Supreme Court leans toward making healthcare workers choose: Be vaxxed or axed01.10.2022
The U.S. Supreme Court on Friday appeared to show a willingness to back the federal government’s desire to require most healthcare workers to be vaccinated against COVID-19.
Legal experts also said, however, that the justices seemed less inclined to be in favor of a mandate that would cover workers at the nation’s larger employers.
The Court heard nearly four hours of arguments in cases pitting the Centers for Medicare & Medicaid Services and the Occupational Safety and Health Administration against more than two dozen states and several business coalitions who claim two separate vaccination are government overreach. At issue in the special hearing was whether the Court should allow the rules, which cover more than 100 million workers, to go into effect as lower courts continue to weigh their merits.
A decision in either case could be issued as early as Monday, with attorneys for the government and the plaintiffs expressing urgency as enforcement measures are set to go into effect for some provisions starting Monday for OSHA and at month’s end for CMS.
“There are clearly three votes in support of the OSHA rule and a lot of concern otherwise,” said Mark E. Reagan, managing shareholder for Hooper, Lundy & Bookman, PC, who primarily represents trade associations and providers in the post-acute and long-term care profession. “It appears that the Chief Justice may be more supportive of the authority of the Secretary (of Health and Human Service) as to the CMS rule (and) ends up potentially aligned with (liberal justices) Stephen Breyer, Elena Kagan and Sonia Sotomayor, who are clearly in support of the CMS rule.”
Reagan noted that Justices Clarence Thomas, Samuel Alito and Brett Kavanaugh all also raised the concerns about whether the states — or most of them except for Alabama, Louisiana and Montana — lack standing to bring the action against the CMS mandate on behalf of affected citizens.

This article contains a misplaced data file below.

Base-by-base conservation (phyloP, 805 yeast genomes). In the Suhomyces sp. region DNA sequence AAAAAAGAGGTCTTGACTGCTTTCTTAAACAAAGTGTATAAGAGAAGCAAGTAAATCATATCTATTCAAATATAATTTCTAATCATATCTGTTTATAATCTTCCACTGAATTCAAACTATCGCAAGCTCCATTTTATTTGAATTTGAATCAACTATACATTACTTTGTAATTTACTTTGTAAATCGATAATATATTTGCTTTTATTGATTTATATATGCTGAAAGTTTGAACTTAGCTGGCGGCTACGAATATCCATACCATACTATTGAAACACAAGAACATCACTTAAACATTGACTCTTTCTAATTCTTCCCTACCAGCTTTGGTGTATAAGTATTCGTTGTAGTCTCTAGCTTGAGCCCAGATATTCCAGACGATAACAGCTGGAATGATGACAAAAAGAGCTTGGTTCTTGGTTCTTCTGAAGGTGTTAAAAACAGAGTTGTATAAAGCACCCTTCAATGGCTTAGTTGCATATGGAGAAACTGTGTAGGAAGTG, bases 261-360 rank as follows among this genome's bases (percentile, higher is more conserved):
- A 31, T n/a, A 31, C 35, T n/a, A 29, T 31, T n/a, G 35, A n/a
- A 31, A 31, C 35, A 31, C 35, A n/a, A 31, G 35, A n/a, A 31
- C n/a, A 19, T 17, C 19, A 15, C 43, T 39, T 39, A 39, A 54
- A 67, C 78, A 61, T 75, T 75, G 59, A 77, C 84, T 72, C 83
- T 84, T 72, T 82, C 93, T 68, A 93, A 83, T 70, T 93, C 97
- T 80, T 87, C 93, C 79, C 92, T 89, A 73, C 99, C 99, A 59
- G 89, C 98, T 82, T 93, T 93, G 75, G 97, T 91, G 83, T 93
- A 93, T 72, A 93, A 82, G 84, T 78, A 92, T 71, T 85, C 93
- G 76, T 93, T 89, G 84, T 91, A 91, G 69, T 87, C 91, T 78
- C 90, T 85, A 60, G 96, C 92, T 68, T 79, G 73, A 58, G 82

Several times during a question period, justices made the point that it wasn’t healthcare providers themselves fighting the court battle against the CMS rule.
“Where are the regulated parties complaining about the regulation?” Kavanaugh asked.
Still, Justice Neil Gorsuch expressed concern that the rule could violate terms that limit Medicare and Medicaid conditions of participation right to limit “employee tenure.” The CMS rule could trigger the termination of employees who refuse vaccination and are not eligible for a religious or medical exemption.
One of the states’ main arguments in asking the court to at least temporarily block the OSHA and CMS mandates is that workers would leave en masse, possibly even before enforcement begins.
Cases likely to split?
Chris Puri, a long-term care attorney with Bradley Arant Boult Cummings LLP who also represents the Tennessee Health Care Association, told McKnight’s the CMS rule seems “much more likely” to be allowed to proceed.
Even conservative justices joined in voicing questions relating to the government’s ability to decide how its own money should be spent, Puri and Reagan noted – an argument on merit that the Court returned to several times.
For now, however, the court must only decide whether to lift an injunction that is blocking the rule from taking effect in 25 states.